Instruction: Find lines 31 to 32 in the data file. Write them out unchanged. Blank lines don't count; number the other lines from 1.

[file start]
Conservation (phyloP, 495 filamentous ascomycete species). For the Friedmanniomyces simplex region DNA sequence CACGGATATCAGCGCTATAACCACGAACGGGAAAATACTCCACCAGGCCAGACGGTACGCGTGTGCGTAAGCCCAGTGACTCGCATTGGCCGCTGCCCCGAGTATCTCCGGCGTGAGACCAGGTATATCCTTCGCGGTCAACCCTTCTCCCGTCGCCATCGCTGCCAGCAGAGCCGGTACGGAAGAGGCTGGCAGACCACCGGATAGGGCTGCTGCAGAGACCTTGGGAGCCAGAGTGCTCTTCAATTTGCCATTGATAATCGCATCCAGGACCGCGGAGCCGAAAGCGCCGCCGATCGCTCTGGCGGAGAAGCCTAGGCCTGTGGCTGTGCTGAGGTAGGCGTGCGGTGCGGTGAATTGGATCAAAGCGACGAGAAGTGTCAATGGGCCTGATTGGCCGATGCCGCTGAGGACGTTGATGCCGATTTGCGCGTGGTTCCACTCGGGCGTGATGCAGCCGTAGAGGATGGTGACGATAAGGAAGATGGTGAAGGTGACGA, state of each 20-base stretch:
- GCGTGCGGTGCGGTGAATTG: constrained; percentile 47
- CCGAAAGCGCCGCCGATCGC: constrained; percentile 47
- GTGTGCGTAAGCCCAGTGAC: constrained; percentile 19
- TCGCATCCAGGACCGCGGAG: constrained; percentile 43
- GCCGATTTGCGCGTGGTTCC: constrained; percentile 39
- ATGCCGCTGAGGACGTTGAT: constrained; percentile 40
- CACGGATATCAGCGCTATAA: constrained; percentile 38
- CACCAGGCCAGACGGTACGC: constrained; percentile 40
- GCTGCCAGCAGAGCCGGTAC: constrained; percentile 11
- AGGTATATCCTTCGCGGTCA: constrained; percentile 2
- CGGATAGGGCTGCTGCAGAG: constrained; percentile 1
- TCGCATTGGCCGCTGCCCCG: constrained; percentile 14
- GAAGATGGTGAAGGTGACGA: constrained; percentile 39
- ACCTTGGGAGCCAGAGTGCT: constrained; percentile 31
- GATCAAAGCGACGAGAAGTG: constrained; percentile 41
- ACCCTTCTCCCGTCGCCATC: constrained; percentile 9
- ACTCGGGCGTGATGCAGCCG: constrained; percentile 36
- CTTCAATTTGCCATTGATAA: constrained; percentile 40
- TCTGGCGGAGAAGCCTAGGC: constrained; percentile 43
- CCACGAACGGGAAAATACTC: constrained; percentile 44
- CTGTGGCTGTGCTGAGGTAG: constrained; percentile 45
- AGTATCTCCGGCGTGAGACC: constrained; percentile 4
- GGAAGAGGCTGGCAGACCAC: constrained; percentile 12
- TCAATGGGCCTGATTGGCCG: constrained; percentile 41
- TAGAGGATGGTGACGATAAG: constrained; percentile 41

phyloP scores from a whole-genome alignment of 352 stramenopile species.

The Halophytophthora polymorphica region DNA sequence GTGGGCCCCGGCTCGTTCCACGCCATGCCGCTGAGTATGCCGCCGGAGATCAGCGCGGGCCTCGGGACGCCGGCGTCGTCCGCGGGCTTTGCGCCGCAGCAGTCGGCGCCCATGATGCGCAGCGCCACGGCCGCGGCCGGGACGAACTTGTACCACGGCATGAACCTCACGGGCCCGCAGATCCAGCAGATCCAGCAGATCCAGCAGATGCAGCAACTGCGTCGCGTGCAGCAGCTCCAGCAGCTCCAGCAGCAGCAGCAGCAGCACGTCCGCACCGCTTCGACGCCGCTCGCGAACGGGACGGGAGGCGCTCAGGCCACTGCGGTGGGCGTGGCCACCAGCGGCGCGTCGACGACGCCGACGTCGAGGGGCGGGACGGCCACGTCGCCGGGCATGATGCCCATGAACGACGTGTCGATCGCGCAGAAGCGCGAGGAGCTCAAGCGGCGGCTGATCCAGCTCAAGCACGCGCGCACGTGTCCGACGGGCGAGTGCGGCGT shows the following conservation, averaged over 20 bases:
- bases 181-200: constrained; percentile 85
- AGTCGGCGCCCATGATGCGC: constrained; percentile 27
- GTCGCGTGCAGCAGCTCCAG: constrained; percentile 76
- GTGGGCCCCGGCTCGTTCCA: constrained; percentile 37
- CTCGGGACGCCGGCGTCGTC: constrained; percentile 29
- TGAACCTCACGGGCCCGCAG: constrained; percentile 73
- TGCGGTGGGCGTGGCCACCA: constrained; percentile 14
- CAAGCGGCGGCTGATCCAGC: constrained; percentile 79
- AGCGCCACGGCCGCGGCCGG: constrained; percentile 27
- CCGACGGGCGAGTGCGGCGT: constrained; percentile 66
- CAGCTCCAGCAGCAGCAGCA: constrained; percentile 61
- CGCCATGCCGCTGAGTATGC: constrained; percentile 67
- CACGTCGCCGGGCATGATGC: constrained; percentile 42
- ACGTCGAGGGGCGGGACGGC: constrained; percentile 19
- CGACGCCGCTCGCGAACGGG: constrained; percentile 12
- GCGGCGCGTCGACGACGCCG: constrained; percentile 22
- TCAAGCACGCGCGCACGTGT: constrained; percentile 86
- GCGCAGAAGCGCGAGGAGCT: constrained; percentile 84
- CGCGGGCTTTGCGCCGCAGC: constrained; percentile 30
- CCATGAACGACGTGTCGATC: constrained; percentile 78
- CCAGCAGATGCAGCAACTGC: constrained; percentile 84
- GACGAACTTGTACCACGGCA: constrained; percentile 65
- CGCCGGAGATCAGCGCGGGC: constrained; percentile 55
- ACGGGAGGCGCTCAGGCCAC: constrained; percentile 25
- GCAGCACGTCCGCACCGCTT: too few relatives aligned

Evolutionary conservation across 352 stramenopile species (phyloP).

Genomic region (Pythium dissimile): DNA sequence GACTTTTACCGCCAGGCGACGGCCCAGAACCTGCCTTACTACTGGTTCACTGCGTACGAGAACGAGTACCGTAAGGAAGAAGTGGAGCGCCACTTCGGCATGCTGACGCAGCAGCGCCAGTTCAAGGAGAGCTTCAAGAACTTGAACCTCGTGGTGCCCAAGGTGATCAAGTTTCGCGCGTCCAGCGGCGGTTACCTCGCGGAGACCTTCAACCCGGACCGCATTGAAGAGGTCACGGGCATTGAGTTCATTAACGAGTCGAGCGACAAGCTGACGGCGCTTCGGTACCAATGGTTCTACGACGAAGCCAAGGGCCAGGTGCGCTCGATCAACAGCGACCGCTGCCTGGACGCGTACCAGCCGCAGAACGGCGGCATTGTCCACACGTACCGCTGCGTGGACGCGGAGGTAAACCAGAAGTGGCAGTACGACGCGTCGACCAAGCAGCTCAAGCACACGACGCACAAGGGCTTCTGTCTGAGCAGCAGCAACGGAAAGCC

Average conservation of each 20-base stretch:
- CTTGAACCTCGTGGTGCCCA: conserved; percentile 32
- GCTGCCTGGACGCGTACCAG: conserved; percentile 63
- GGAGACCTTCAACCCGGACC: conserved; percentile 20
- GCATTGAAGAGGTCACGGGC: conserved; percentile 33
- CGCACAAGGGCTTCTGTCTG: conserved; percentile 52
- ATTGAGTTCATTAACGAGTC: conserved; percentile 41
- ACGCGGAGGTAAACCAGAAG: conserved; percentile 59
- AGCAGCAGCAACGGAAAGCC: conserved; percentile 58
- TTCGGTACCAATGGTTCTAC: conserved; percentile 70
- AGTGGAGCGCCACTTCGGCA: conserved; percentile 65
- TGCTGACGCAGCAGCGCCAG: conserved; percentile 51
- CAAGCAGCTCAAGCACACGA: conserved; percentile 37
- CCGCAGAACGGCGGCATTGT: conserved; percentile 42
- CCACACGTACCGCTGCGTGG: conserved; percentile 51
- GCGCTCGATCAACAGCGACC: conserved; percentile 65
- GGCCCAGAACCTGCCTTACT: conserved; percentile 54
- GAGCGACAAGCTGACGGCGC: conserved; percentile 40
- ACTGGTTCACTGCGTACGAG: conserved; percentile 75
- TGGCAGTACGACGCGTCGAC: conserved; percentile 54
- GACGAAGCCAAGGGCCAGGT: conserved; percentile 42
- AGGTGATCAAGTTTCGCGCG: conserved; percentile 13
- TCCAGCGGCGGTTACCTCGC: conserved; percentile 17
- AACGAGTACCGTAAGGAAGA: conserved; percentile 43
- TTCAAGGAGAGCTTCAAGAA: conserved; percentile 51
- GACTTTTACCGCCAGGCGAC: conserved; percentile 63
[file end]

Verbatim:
- GTCGCGTGCAGCAGCTCCAG: constrained; percentile 76
- GTGGGCCCCGGCTCGTTCCA: constrained; percentile 37